“I Deserve Better”
Prepared by Dr. John E. Marshall
Matt. 20:4 (Holman) To those men he said : “You also go to my vineyard, and
I’ll give you whatever is right.” So off they went.
At 6 a.m. the landowner enlisted workers for a day’s wage, one denarius. At 9 a.m. the landowner found others doing nothing. They were willing to work when given the chance. They simply had not been afforded opportunity to work.
Could we, like our Master, go enlist some to labor in the Lord’s field? Many people we know are doing nothing significant. They want their lives to matter, but stand idle. They’re often waiting to do something important, and only lack being invited to God’s Kingdom. Do we resist enlisting people different from ourselves?
Notice the positive attitude of faith this 9 a.m. crew showed. They trusted the landowner’s heart. Believing he would do right by them, they required no contract, no written agreement. They did no bargaining; they showed only trust.
Matt. 20:5-7 About noon and about three, he went out again and did the
same thing. Then about five he went and found others standing around,
and said to them, “Why have you been standing here all day doing
nothing?” “Because no one hired us,” they said to him. “You also go
to my vineyard,” he told them.
To hire field workers as late as 5 p.m. seems a bit useless, but the landowner put the latecomers to work anyway. They had little time to work, but were welcome in the field. The landowner had compassion on the hired help, people who lived on the edge of survival. Slaves were relatively secure due to being attached to a family. But starvation was a real possibility in a field worker’s life.
The landowner cared for the workers as well as the crop. He hired them not as much for what he could get from them as for what he could give to them. Even late in the day, he was determined to find as many workers as possible to bless.
This well pictures what Jesus did for us before we were saved. He came to find us in our meaningless marketplaces. He cared for us too much to let this mission of mercy be done by proxy. He was for us like the landowner who himself went out five times in one day to find laborers. Jesus refused to give up on us.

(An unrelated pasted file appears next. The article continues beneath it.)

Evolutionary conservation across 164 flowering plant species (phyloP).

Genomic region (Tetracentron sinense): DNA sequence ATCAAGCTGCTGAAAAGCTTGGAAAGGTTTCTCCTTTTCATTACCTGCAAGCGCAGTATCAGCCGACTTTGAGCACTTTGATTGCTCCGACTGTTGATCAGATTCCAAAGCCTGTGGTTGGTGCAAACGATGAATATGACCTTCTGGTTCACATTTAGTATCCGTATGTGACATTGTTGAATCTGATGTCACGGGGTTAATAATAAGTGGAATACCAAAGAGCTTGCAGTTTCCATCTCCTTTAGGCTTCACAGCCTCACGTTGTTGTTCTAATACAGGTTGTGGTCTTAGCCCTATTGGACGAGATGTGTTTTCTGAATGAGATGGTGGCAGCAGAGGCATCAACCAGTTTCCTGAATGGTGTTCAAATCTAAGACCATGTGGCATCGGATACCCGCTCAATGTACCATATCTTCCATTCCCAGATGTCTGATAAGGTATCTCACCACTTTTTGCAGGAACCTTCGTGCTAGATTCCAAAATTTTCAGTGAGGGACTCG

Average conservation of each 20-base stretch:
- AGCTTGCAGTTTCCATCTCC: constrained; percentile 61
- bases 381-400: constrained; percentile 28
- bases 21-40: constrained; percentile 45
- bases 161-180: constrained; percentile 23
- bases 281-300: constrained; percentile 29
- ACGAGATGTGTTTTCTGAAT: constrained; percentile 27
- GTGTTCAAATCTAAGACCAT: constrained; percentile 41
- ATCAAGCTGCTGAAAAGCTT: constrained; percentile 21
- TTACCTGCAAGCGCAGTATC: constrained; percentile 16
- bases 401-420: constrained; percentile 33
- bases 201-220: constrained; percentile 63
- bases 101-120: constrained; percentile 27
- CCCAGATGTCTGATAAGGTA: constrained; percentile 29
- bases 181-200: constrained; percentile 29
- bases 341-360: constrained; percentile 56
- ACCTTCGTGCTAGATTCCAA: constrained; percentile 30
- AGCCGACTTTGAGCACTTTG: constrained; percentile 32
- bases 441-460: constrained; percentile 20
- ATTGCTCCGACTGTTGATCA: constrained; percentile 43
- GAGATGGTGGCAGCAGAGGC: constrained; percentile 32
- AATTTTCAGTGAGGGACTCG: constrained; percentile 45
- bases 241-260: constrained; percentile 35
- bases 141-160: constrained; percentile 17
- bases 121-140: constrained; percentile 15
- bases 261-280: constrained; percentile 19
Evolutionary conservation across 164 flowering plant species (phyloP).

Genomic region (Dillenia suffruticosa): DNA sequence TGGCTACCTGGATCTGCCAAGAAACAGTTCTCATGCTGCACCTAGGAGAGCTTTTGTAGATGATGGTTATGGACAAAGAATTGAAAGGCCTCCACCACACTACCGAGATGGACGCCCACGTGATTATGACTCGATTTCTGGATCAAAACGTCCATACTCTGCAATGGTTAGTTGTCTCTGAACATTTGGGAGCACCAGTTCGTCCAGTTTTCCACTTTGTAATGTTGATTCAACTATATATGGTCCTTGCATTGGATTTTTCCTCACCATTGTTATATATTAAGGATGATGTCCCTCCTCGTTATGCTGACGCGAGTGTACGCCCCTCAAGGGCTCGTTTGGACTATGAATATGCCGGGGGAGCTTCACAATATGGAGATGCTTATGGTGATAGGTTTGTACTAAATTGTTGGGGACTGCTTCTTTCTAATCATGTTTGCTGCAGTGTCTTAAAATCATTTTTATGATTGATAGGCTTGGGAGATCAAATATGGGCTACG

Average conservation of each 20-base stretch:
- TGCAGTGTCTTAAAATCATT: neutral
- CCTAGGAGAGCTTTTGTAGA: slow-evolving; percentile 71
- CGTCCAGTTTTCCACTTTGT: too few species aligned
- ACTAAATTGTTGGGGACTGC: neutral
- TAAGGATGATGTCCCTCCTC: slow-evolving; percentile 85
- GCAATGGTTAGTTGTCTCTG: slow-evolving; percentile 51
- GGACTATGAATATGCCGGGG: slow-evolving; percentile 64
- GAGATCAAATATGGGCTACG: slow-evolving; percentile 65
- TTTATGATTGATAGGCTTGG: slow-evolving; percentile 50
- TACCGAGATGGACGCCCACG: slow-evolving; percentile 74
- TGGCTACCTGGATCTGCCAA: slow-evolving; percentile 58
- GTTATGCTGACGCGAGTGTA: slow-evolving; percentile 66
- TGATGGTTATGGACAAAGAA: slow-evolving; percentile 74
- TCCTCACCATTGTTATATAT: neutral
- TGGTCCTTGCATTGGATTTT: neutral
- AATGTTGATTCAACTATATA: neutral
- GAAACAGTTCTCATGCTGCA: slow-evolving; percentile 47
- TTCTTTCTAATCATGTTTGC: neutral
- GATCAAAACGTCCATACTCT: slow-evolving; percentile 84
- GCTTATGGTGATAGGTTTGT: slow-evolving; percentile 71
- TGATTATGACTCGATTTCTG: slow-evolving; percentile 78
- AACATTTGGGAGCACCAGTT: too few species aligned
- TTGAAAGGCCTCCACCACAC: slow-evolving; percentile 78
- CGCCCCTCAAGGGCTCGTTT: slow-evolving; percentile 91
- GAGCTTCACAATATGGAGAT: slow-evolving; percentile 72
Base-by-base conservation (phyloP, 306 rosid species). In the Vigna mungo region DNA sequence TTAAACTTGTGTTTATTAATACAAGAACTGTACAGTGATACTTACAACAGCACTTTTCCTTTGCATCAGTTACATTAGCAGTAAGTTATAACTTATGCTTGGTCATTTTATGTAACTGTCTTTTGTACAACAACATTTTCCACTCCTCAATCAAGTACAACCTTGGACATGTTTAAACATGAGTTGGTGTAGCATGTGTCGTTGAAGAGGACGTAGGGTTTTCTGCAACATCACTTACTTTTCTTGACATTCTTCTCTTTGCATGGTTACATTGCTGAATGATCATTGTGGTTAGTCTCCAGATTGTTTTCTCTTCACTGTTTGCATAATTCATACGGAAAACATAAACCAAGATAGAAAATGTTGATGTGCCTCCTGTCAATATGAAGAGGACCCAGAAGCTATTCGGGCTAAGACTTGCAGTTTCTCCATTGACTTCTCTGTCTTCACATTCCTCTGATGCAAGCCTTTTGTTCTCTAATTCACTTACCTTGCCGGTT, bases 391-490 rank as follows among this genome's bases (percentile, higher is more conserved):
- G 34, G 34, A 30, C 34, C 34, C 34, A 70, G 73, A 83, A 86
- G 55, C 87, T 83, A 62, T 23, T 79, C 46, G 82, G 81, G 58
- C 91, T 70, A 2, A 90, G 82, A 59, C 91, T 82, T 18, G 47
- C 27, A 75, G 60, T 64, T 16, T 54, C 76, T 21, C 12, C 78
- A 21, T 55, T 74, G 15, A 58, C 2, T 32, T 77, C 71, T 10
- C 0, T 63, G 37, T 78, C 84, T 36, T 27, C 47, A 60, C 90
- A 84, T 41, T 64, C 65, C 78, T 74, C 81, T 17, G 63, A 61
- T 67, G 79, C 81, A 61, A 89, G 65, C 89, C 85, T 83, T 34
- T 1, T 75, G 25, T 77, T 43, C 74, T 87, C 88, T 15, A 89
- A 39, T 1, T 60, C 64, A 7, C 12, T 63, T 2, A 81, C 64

I’m glad Jesus saved me, as it were, at 6am, when I was six. He has granted me the unspeakable privilege of serving Him a lifetime. I’m also grateful that, at 5pm, He saved a dying thief on a cross. Grace can work with repentance to undo the guilt of decades of sin. I must always remember it took as much grace to save me at 6am as it did to save the dying thief at 5pm. Whether child or adult, the same amount of grace is needed. It’s grace, grace, all of grace, every step of the way.
Matt. 20:8 “When evening came, the owner of the vineyard told his
foreman, “Call the workers and give them pay, starting with the last
and ending with the first.”
The Bible, a book championing the poor, commanded, “The wages due a hired hand must not remain with you until morning” (Lev. 19:13b). An employer was required to pay laborers at the end of the day so they could buy food to take home to their family. The poor couldn’t wait to be paid. They had hungry mouths waiting at home. The landowner, knowing their need, had compassion on the poor.
In an odd twist, the landowner told his foreman to pay the last workers first. He did this for dramatic effect. This detail will give the story its power punch.
The early arrivers, the ones who came first, needed to see what was about to happen to the latecomers, who came last. Had the early workers been paid first, they would have taken their money and left, thereby missing the moral of the story.
Matt. 20:9 “When those who were hired about five came, they each received one denarius.”